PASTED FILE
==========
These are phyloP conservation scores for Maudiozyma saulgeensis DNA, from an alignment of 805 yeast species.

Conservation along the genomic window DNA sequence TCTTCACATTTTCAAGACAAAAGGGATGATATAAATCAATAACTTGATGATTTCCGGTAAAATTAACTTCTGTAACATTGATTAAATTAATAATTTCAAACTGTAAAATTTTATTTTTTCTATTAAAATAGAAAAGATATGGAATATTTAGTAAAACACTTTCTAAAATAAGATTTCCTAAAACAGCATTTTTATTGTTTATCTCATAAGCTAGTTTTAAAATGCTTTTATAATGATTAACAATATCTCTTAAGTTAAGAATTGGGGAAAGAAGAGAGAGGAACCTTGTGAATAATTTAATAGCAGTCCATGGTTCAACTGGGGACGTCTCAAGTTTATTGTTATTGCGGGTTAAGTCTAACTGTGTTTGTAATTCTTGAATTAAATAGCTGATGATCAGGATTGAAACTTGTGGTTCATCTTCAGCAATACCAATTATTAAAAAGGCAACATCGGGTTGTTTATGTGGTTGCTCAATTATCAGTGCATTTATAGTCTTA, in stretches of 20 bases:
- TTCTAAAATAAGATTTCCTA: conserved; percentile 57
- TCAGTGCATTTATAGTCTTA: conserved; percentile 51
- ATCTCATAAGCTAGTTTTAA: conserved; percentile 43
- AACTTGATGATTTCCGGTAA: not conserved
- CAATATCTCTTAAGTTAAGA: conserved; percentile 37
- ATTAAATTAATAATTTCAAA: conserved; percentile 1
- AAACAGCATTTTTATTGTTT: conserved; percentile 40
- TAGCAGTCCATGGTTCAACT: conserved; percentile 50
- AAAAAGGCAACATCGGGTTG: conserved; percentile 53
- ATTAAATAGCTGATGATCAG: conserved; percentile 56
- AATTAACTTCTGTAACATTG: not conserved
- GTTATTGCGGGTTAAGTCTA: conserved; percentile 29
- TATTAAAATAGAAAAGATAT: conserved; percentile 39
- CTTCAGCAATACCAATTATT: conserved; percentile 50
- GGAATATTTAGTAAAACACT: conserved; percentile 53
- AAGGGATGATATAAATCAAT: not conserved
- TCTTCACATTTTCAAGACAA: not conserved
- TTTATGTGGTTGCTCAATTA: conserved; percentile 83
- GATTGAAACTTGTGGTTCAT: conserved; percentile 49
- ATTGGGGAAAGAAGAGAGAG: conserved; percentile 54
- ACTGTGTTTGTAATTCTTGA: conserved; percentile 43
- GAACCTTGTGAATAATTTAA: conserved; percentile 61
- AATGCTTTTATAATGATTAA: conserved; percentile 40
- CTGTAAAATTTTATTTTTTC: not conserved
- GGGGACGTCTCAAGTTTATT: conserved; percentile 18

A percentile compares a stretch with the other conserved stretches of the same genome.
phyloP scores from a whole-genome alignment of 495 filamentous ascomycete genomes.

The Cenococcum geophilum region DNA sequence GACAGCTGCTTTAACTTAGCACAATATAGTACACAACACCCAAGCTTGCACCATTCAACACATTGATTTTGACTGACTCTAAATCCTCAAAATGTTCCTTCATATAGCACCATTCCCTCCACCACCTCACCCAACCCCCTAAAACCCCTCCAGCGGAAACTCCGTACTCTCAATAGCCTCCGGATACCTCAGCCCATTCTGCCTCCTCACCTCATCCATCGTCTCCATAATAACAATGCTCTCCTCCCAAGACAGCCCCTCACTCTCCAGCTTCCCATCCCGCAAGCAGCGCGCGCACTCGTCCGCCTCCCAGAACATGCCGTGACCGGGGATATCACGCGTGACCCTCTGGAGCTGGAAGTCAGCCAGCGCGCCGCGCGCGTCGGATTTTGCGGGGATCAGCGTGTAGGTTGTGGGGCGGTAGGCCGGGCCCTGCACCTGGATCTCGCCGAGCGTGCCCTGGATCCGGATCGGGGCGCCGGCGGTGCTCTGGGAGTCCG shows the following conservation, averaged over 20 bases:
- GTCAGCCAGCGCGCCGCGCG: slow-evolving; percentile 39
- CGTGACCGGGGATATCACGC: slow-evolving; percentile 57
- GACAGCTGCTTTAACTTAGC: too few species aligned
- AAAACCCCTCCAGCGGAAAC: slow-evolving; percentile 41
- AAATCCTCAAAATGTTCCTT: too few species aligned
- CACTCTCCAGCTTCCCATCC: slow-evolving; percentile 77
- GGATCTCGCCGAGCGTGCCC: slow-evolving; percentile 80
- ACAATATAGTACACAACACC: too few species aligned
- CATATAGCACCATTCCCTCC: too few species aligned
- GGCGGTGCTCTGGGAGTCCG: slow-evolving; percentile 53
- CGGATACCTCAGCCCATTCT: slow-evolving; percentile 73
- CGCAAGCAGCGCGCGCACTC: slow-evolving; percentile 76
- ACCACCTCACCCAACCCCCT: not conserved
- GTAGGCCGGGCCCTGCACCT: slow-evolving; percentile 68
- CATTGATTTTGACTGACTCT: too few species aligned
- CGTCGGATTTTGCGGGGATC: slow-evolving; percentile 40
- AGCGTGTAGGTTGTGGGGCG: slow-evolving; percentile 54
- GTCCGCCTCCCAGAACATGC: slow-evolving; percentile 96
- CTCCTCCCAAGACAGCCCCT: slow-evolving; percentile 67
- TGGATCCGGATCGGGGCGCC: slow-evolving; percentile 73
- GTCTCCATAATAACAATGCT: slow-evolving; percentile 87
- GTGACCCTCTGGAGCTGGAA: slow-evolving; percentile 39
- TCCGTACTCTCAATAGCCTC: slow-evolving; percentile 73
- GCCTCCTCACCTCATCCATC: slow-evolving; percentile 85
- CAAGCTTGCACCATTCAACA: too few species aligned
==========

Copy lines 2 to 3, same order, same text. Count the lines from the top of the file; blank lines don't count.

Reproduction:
Conservation along the genomic window DNA sequence TCTTCACATTTTCAAGACAAAAGGGATGATATAAATCAATAACTTGATGATTTCCGGTAAAATTAACTTCTGTAACATTGATTAAATTAATAATTTCAAACTGTAAAATTTTATTTTTTCTATTAAAATAGAAAAGATATGGAATATTTAGTAAAACACTTTCTAAAATAAGATTTCCTAAAACAGCATTTTTATTGTTTATCTCATAAGCTAGTTTTAAAATGCTTTTATAATGATTAACAATATCTCTTAAGTTAAGAATTGGGGAAAGAAGAGAGAGGAACCTTGTGAATAATTTAATAGCAGTCCATGGTTCAACTGGGGACGTCTCAAGTTTATTGTTATTGCGGGTTAAGTCTAACTGTGTTTGTAATTCTTGAATTAAATAGCTGATGATCAGGATTGAAACTTGTGGTTCATCTTCAGCAATACCAATTATTAAAAAGGCAACATCGGGTTGTTTATGTGGTTGCTCAATTATCAGTGCATTTATAGTCTTA, in stretches of 20 bases:
- TTCTAAAATAAGATTTCCTA: conserved; percentile 57